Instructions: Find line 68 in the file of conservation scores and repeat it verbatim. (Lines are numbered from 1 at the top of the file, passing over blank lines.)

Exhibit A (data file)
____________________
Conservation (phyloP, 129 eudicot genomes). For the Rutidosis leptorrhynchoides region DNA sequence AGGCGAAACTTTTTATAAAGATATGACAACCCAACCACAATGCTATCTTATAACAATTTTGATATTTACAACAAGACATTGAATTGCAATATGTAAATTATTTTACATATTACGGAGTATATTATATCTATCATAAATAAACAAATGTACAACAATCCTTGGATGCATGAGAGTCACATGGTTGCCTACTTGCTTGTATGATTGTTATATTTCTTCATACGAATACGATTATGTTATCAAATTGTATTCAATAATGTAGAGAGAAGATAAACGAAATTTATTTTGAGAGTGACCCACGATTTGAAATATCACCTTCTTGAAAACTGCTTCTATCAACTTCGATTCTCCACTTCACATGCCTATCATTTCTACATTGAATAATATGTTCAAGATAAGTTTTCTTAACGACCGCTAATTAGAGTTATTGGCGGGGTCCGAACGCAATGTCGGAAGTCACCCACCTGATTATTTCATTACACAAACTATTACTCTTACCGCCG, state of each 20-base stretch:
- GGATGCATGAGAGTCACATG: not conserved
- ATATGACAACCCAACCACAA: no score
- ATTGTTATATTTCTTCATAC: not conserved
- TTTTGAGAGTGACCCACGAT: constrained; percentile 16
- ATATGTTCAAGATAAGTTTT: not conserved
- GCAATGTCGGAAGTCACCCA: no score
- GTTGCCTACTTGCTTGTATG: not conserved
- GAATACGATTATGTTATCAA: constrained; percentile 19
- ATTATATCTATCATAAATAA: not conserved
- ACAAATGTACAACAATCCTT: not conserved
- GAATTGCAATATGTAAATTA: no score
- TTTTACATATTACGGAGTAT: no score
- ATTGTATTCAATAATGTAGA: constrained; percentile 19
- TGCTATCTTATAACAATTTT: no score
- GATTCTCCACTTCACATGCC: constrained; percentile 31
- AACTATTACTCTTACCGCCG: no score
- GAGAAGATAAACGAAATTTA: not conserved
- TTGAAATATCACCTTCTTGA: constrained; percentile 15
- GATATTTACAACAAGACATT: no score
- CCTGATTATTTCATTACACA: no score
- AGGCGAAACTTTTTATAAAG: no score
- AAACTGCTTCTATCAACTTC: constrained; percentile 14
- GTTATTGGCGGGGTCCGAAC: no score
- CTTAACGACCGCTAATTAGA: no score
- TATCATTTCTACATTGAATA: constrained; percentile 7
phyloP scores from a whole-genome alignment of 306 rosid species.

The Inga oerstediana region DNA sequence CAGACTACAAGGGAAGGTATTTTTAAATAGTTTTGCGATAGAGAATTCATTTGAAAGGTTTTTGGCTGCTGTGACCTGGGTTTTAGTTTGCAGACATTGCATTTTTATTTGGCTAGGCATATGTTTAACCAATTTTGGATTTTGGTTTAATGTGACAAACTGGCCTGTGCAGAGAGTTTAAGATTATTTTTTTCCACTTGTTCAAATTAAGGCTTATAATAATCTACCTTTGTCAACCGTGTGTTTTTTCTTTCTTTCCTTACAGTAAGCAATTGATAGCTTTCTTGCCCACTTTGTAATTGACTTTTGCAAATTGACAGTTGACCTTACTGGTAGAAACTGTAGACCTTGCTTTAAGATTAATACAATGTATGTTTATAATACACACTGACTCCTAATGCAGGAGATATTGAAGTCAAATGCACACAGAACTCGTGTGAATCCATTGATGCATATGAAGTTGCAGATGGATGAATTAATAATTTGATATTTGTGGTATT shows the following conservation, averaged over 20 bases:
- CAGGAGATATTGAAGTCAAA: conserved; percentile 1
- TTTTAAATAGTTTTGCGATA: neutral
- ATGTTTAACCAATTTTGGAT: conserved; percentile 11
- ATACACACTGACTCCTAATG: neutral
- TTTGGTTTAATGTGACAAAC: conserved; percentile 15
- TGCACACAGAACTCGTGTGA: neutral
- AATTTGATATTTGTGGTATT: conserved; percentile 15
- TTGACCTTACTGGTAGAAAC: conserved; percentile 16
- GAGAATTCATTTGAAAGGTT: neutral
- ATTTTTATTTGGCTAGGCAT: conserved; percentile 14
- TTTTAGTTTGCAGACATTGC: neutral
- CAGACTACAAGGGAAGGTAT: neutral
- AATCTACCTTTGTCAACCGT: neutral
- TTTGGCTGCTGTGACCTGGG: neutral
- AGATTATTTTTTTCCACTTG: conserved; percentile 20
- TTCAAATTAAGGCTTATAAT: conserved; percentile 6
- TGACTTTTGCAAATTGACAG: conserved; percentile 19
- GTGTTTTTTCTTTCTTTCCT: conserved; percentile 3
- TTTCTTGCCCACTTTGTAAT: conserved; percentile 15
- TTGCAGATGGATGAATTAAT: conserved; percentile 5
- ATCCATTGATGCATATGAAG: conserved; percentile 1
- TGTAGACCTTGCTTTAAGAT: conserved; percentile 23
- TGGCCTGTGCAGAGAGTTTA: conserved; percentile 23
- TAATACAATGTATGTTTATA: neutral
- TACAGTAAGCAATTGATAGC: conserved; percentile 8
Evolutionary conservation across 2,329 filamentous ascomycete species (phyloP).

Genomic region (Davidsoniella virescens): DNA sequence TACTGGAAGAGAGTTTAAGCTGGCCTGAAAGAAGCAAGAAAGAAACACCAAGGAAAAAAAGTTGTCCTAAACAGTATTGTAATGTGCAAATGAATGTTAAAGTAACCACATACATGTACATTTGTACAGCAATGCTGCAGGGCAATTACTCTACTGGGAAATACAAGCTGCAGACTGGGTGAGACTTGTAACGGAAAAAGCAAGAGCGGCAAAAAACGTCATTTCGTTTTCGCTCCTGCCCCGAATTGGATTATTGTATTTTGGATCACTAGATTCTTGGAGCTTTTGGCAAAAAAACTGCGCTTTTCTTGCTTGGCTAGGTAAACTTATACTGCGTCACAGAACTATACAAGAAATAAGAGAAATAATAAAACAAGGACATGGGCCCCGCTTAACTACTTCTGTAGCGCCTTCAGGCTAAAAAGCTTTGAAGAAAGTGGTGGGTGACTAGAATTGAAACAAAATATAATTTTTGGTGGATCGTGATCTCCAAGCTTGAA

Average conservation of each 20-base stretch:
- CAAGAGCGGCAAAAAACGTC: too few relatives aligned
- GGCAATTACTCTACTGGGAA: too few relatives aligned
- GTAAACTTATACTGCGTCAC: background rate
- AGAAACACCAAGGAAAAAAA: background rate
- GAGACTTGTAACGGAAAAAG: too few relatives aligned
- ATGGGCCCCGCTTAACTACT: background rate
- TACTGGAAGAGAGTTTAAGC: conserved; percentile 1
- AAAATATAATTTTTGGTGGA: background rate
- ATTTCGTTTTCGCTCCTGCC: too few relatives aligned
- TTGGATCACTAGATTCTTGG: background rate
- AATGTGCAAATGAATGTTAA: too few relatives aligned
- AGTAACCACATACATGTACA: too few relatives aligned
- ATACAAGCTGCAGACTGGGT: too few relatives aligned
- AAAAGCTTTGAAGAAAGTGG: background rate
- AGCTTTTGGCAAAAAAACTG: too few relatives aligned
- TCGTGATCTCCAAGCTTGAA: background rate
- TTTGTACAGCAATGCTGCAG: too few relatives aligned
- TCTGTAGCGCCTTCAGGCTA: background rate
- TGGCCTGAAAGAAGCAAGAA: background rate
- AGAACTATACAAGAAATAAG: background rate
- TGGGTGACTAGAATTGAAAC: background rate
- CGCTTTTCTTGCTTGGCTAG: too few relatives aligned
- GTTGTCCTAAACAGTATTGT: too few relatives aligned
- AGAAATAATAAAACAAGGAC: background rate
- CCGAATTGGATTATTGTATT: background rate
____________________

- AGTAACCACATACATGTACA: too few relatives aligned